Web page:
THERE is a strong relationship between unemployment rates and house prices, a Central Bank study has found.
Central Bank economist Kieran McQuinn told the conference How to Fix Distressed Property Markets? that he was struck by the strength of the relationship between unemployment and house prices.
He said that between 1983 and 2011 the jobless figure and property prices had a significantly inverse relationship, and that unemployment was a good proxy for market sentiment.
"As a measure of potential credit risk, unemployment is especially relevant in the Irish case, where the post 2007 escalation in the rate of those out of work has gone hand in hand with the growing arrears problem," the study said.
The paper states that policy responses to the distressed mortgage problem have been "somewhat laboured in implementation and hindered by legislative uncertainty".
"It is apparent that Irish financial institutions have struggled with working through the distressed nature of their loan book," it stated.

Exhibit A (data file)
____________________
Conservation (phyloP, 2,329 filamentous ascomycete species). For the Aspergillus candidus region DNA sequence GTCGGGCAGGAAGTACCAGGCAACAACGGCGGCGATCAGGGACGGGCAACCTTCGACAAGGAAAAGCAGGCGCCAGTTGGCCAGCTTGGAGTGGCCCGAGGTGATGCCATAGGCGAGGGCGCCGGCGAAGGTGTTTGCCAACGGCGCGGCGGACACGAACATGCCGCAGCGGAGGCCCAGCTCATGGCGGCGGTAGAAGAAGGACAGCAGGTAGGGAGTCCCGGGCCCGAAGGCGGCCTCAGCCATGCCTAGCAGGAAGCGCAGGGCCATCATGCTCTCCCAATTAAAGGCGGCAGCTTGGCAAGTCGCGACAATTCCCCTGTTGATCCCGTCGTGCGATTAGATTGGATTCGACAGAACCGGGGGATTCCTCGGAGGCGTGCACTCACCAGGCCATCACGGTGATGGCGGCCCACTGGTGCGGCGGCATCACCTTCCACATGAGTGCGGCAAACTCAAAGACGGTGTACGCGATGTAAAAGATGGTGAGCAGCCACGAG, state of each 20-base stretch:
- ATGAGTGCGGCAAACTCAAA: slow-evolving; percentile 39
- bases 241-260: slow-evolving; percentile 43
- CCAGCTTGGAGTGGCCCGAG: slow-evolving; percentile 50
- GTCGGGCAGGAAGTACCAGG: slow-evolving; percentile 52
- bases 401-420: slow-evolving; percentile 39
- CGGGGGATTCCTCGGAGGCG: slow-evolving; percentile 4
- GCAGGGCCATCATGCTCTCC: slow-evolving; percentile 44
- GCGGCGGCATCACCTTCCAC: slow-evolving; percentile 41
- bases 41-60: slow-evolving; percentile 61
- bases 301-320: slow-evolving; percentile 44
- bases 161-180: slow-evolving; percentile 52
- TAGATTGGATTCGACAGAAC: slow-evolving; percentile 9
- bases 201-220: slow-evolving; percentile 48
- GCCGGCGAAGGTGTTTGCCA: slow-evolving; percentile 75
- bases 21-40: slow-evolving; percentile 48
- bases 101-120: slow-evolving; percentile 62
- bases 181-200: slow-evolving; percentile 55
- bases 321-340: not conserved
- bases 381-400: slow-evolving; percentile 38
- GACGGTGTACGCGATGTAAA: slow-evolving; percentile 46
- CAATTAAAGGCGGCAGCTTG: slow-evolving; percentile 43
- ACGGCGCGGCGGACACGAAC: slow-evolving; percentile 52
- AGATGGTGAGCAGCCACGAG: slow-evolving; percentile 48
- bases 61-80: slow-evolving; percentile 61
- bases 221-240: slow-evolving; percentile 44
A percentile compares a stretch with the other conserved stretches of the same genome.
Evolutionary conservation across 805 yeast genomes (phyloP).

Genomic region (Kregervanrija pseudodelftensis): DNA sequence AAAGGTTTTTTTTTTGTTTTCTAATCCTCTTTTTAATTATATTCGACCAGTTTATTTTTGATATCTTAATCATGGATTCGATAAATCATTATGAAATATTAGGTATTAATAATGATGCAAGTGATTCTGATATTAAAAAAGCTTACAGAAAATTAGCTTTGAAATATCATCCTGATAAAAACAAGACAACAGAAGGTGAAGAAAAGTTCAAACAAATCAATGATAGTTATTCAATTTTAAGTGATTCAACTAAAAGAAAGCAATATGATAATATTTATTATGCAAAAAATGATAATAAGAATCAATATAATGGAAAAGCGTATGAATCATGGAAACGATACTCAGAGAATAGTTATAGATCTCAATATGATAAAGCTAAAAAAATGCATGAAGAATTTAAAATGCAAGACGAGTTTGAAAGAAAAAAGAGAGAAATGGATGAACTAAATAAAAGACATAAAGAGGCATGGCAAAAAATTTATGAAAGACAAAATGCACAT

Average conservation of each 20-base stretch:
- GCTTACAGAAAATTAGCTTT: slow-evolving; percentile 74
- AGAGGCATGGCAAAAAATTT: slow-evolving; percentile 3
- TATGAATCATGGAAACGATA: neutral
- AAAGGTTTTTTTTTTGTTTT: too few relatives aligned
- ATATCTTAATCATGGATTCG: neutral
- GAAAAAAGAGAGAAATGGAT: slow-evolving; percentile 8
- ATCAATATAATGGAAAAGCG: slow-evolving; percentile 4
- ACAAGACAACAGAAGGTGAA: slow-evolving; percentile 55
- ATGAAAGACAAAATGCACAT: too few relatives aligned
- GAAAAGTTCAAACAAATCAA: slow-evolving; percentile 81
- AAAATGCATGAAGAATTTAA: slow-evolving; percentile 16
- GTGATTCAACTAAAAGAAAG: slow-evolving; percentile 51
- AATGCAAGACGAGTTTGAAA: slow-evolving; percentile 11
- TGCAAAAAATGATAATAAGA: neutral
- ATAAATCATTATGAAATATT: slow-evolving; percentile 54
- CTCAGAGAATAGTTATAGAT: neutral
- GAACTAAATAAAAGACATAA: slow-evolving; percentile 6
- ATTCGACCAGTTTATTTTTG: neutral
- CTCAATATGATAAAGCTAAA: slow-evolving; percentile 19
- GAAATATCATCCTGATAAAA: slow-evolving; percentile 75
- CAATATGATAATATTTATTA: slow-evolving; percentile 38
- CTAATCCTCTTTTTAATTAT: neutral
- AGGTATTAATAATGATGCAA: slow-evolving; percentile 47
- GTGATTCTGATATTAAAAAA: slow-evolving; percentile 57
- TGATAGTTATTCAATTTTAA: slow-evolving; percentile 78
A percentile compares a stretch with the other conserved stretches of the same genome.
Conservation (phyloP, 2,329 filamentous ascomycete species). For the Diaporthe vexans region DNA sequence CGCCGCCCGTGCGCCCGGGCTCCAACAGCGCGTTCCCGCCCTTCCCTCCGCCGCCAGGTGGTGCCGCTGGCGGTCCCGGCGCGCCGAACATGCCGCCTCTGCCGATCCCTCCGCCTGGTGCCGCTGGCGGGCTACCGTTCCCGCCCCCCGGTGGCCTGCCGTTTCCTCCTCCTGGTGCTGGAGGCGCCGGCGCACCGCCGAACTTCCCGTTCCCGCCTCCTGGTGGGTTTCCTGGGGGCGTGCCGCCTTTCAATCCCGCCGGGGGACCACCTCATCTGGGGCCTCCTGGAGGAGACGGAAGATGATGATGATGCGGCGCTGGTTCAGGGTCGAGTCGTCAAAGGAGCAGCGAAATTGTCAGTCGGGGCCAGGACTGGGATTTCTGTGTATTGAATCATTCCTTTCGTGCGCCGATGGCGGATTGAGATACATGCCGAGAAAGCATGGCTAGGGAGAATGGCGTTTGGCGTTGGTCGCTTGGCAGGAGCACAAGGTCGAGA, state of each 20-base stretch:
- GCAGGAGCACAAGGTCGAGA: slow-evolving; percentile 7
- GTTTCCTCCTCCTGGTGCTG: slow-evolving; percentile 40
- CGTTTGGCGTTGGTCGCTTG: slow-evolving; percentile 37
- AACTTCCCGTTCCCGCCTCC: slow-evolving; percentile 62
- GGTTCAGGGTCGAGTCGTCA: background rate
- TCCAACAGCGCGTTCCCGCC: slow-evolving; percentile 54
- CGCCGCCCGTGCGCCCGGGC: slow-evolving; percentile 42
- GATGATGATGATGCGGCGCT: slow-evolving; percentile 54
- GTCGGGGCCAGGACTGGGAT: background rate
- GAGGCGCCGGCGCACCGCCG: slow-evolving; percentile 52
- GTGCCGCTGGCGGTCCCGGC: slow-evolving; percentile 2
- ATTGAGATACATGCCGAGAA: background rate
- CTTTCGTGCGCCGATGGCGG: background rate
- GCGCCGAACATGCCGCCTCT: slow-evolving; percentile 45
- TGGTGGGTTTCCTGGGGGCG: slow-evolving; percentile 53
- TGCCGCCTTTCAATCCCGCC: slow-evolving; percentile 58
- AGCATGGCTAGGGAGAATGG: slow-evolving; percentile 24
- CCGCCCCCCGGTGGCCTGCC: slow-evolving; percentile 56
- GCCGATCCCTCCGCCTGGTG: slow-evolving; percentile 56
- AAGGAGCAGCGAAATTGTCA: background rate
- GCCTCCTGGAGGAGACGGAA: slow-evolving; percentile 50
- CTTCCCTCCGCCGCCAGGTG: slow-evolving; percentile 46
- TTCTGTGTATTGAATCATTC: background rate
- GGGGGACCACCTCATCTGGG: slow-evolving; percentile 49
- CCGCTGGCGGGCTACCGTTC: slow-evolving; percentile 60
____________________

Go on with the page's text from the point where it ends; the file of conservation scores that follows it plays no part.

The paper also said that a €2bn stimulus package could yield savings of more than €600m.
The study said that the unemployment rate would be half a percent lower at the end of 2014 than forecast, and that house prices would be about 2pc higher.
It said that when the loss rates are applied for the two different forecasts, the overall difference and saving in bank capital loss terms as a result of the stimulus would be just over €660m.
The scale of the operation to confront the increasing number of mortgaged households for the Irish institutions was daunting, it said. The paper also pointed out that legislative uncertainty has "impeded a more efficient resolution of the crisis."